INDIANAPOLIS — A COVID-19 vaccine for kids between the ages of 5 and 11 could be just weeks away, as parents and doctor's offices prepare.
Pfizer could get emergency approval as early as the first week of November.
“For vaccine programs to work and work effectively, you definitely have to get it to all the primary care physicians, because they’re the ones that are seeing the children,” said Dr. John Christenson, a pediatric infectious disease expert at Riley Hospital for Children.
It’s not a question of if, but when and how much, said Christenson, referring to the number of doses IU Health will receive to give to children.
And even though the vaccine hasn’t arrived yet, parents are already asking about it, Christenson told 13News.
“One of the top, number one concerns that all parents have with children, 'Is the vaccine going to cause any harm?'” Christenson said, adding that he assures parents it will not.
“Nobody wants to see their child get an injection that may be painful, but the reality that people need to realize is that these vaccines are effective and that they are safe,” he said. “There’s a lot of misinformation about some of the side effects that may come from the vaccine, like infertility, and there’s no evidence of that."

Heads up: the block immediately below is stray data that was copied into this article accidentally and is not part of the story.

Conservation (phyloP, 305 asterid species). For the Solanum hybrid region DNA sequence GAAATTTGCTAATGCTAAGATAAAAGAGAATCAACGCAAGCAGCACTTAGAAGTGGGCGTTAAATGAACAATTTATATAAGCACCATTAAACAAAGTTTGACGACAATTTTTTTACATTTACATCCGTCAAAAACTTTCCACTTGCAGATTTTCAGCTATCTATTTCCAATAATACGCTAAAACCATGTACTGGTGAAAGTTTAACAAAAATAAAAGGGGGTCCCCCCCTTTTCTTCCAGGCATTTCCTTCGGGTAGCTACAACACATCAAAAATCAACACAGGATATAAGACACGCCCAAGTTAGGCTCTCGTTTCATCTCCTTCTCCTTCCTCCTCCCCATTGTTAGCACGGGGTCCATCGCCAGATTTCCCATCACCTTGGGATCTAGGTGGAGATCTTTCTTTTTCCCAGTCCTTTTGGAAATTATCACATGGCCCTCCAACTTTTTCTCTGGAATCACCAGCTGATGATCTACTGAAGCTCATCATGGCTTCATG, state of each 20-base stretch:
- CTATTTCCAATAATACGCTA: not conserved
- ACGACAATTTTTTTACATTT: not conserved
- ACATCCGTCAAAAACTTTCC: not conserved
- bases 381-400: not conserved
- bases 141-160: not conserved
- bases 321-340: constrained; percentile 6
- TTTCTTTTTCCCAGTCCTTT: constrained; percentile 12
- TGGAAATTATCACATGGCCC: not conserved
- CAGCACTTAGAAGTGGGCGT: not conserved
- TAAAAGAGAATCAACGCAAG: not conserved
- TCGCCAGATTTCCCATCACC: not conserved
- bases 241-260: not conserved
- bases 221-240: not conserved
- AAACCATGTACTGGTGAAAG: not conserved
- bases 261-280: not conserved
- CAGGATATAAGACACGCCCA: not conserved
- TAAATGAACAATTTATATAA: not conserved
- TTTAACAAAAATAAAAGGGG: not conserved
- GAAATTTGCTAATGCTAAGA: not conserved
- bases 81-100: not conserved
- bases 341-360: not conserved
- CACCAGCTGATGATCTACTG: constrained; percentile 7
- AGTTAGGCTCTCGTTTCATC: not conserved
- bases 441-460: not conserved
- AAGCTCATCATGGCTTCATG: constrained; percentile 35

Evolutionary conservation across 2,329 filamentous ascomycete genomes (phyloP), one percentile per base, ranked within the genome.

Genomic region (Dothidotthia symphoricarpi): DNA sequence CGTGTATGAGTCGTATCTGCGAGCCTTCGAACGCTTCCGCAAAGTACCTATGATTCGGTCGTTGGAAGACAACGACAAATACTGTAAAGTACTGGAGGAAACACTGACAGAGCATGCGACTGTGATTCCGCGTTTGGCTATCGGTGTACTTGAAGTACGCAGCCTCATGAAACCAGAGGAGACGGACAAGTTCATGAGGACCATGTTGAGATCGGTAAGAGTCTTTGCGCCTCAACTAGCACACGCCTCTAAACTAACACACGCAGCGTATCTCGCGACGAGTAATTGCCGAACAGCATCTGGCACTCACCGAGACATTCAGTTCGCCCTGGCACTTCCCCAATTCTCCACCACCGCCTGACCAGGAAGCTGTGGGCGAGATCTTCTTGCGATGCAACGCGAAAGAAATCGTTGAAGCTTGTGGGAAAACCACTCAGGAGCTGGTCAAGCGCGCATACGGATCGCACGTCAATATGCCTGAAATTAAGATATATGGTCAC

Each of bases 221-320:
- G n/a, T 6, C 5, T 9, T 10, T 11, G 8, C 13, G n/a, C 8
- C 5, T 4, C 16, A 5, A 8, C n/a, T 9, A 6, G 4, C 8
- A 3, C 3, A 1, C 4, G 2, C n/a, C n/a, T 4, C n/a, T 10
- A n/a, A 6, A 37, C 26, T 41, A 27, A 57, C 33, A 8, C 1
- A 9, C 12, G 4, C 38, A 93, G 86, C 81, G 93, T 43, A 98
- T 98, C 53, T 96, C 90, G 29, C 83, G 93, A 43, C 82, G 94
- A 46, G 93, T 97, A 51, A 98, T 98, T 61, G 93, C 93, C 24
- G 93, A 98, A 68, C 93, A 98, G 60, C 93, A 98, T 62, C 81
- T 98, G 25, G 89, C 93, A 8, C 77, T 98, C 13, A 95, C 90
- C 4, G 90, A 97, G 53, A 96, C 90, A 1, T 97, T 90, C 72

Christenson said the other question he gets is whether children really need the vaccine.
“It’s not an infection to be cavalier and relaxed about. It can be very serious, especially if you have some underlying conditions,” Christenson said.
Christenson said he has seen children of all ages hospitalized for COVID, some in Riley’s intensive care unit.
According to the Regenstrief Institute, which is working with the state to track COVID hospitalization data, 1,766 kids from newborns through the age of 19 have been hospitalized for COVID between March 1, 2020 to Oct. 18 of this year.
The number of deaths for that same age range from April 27, 2020 to Oct. 13 of this year is 19.
Despite the number of cases decreasing, Christenson said now is not the time to let down your guard.
“This is the time to rev up vaccinations. This is the time to protect yourself, because it will keep people from dying and getting hospitalized,” he said.
What other people are reading:
- Shenandoah school board member goes after parent in hostile meeting over mask mandate
- Indiana missionary made narrow escape from unrest in Haiti
- Elderly woman killed by family dog in Grant County
- Gas prices hit 7-year high, no sign of slowing as holidays near
- Muslim advocacy group wants answers after targeted vandalism at Bloomington mosque
- Pediatric medical groups declare national emergency for children's mental health
- 'He did have cool toys': New Zealand police answer 4-year-old's emergency call
- Holiday shopping could look different this year, thanks to global shipping slowdown